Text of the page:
Eczema “An Itchy Nuisance”
By Jeannie Johnson, R.N.
Most kids get itchy rashes at one time or another, but eczema can be a nuisance that may prompt scratching that can only make the problem worse. The term eczema refers to a number of different skin conditions in which the skin is red and irritated and occasionally results in small, fluid-filled bumps that become moist and ooze.
Signs and symptoms of eczema can vary widely. Between 2 and 6 months of age kids with eczema usually develop itchy, dry, red skin and small bumps on their cheeks, forehead or scalp. As the child gets older the rash may spread to the arms, legs or trunk and red, crusted, or open lesions may appear on any area affected. They may also experience circular, slightly raised, itchy and scaly rashes in the bends of the elbows, behind the knees or in the backs of the wrists and ankles. Find out more here.
Many scientists believe that eczema is inherited which means there is no way to totally prevent it. However, because specific triggers can make it worse, flare-ups can be prevented or improved by avoiding possible triggers such as:
- Pollen, mold, dust
- Animal dander
- Dry winter air with little moisture
- Allowing the skin to become too dry
- Harsh soaps and detergents
- Certain fabrics (such as wool or coarsely woven materials)
- Certain skin care products, perfumes, and colognes.
- Tobacco smoke
- Some foods (which depends on the person, but dairy products and acidic foods like tomatoes seem to be common culprits)
- Emotional stress
- Excessive heat
Topical corticosteroids, also called cortisone or steroid creams or ointments are commonly used to treat eczema. Your doctor should be the one to prescribe this type of treatment. These medicines are usually applied directly to the affected areas twice a day. Your doctor may also prescribe oral antihistamines.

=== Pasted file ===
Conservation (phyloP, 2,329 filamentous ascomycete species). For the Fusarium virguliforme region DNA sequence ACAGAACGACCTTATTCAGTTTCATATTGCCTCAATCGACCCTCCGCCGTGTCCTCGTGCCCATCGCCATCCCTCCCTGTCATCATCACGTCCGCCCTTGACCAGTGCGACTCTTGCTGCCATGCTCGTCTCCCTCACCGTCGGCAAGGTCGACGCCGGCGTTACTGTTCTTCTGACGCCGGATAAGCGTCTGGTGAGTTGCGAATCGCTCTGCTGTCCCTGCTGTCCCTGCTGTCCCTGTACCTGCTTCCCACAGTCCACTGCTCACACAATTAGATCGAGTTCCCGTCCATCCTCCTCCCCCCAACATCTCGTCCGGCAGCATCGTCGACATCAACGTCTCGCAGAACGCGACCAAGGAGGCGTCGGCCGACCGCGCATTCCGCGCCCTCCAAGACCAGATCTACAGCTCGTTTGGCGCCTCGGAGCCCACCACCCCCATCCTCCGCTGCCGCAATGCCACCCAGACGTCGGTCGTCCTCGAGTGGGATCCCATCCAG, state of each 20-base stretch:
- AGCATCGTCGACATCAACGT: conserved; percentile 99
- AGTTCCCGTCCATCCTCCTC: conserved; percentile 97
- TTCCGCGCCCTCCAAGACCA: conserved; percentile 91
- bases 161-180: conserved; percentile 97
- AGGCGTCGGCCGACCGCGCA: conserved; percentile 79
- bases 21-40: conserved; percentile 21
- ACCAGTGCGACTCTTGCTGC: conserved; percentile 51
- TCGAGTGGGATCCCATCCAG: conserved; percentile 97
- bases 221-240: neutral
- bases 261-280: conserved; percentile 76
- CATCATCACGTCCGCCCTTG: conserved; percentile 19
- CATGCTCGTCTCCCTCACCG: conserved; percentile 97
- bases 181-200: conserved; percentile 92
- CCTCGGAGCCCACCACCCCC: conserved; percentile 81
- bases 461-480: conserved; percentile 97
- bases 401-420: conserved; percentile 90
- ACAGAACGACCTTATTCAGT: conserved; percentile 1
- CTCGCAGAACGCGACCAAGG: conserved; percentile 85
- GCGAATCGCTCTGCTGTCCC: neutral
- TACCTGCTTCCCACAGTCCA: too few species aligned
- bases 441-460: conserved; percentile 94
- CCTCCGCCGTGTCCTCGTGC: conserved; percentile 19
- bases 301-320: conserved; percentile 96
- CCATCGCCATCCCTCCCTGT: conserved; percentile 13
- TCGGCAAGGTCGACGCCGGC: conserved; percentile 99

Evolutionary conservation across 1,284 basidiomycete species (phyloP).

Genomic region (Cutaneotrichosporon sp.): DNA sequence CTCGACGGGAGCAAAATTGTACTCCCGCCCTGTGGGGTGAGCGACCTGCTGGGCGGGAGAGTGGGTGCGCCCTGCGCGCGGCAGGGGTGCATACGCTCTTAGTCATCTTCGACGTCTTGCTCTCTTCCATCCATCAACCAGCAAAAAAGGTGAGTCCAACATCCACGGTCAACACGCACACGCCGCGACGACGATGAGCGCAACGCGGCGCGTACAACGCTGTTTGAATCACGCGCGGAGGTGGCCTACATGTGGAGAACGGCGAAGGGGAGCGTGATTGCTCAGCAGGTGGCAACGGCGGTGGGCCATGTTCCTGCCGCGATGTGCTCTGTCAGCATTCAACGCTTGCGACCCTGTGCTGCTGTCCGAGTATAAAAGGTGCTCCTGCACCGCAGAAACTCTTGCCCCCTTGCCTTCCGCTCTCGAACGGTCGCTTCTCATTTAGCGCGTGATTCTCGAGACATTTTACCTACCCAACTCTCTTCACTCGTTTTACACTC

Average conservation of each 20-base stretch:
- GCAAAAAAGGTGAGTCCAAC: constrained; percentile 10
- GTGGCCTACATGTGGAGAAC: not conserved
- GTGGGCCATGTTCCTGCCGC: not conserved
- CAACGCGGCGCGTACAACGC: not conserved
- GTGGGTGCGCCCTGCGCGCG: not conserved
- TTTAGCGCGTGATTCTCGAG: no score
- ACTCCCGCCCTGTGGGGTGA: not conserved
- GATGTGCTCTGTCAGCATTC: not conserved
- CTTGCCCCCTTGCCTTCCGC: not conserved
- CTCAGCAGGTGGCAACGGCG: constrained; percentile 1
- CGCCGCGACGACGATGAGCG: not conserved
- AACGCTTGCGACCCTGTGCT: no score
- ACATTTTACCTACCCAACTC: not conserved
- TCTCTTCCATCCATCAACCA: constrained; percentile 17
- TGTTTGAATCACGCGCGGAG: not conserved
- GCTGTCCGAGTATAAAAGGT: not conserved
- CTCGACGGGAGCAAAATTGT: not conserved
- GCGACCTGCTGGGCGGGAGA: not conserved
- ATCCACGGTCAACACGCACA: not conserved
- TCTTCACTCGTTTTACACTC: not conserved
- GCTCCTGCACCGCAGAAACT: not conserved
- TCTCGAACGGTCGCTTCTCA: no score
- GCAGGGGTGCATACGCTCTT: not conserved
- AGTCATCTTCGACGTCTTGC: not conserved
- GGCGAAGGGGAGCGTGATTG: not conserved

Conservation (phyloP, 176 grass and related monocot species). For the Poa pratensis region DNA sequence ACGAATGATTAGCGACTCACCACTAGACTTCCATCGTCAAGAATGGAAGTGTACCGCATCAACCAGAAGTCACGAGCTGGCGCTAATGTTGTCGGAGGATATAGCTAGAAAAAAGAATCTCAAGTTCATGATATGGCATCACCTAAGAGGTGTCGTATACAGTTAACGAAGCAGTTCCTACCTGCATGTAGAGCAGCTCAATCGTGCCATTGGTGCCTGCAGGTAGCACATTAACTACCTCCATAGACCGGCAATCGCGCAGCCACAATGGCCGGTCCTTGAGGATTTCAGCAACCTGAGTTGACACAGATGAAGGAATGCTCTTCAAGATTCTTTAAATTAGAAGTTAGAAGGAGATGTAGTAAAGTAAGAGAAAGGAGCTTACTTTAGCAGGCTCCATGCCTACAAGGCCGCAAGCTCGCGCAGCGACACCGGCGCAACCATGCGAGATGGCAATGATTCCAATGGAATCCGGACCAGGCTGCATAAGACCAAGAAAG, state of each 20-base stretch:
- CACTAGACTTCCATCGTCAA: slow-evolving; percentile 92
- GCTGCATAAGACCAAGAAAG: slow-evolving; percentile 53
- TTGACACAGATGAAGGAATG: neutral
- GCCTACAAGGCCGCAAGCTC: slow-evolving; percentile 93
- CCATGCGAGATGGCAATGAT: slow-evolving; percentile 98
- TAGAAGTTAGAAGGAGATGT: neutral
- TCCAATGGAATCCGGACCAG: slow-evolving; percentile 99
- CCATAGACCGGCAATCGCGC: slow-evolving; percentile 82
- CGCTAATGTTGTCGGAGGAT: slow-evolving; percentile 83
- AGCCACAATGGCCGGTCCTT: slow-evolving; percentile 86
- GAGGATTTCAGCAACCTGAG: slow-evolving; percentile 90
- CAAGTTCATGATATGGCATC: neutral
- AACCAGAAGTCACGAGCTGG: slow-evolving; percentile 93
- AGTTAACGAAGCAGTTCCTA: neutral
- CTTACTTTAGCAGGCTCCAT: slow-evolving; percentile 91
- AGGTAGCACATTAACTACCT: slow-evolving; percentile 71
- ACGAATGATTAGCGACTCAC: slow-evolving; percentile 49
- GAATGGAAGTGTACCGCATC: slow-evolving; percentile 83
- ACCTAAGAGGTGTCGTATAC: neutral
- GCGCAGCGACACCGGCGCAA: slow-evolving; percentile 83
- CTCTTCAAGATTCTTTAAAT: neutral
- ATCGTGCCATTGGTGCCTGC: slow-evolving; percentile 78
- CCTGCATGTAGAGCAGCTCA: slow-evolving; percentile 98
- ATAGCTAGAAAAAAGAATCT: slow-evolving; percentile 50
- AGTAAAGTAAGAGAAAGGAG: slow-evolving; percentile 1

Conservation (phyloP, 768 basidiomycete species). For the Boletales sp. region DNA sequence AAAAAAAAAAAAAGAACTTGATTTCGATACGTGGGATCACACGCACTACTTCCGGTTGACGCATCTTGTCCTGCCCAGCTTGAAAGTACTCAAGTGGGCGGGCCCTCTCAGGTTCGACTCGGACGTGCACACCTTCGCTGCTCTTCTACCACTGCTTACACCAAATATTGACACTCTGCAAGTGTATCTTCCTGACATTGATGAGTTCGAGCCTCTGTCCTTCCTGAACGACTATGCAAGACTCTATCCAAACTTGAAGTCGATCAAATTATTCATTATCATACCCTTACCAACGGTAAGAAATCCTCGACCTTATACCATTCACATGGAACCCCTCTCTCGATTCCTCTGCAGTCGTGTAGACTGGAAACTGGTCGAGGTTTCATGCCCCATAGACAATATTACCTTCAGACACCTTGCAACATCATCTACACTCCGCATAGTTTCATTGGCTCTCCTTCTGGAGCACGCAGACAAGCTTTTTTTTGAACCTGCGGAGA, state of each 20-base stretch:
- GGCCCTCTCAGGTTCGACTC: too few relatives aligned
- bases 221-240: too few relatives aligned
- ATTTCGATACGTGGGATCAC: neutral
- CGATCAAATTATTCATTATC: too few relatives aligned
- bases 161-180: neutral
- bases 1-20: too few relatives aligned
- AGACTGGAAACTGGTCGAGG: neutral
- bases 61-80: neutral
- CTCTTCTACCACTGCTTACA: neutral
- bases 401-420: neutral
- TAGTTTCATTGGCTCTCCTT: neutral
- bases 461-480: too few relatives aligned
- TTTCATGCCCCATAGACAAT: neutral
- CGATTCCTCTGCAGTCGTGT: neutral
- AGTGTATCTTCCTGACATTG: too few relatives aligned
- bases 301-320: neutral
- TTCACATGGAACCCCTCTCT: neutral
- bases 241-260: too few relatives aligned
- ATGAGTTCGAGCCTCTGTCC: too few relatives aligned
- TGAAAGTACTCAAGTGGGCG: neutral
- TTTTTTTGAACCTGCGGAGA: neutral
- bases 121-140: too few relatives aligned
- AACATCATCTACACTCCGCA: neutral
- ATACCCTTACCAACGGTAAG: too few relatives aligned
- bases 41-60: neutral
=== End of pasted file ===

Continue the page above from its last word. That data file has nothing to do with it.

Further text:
You can help treat eczema by keeping your child’s skin from becoming dry and itchy and avoiding known triggers that cause flare-ups. Try to follow these suggestions:
- Avoid giving your child frequent hot baths.
- Use warm water with mild soaps or non-soap cleansers when bathing your child.
- Avoid using scented soaps.
- Ask your doctor if it is okay to use oatmeal soaking products to control itching.
- Avoid excessive scrubbing and toweling after bathing your child. Gently pat dry.
- Avoid dressing your child in harsh or irritating materials. Dress in soft clothes that “breathe” such as those made from cotton.
- Apply moisturizing ointments (such as petroleum jelly), lotions, or creams to your child’s skin regularly and always within a few minutes of bathing (after a light towel dry). Even if your child is using a corticosteroid cream prescribed by the doctor, apply moisturizers or lotions frequently (2-3 times / day).
- Apply cool compresses on the irritated areas of skin to ease itching. (Cool wet washcloth)
- Keep your child’s fingernails short to minimize any skin damage caused by scratching.
- Try having your child wear comfortable, light gloves to bed if scratching at night is a problem.
- Help your child avoid becoming overheated, which can lead to flare-ups.
- Eliminate any known allergens such as certain foods, dust, or pet dander.
- Have your child drink plenty of water which adds moisture to the skin.
If the rash is severe and not responding to home treatment, if the rash spreads, or there is any evidence of fever or other infection, please contact your pediatrician.
American Academy of Pediatrics
American Academy of Dermatology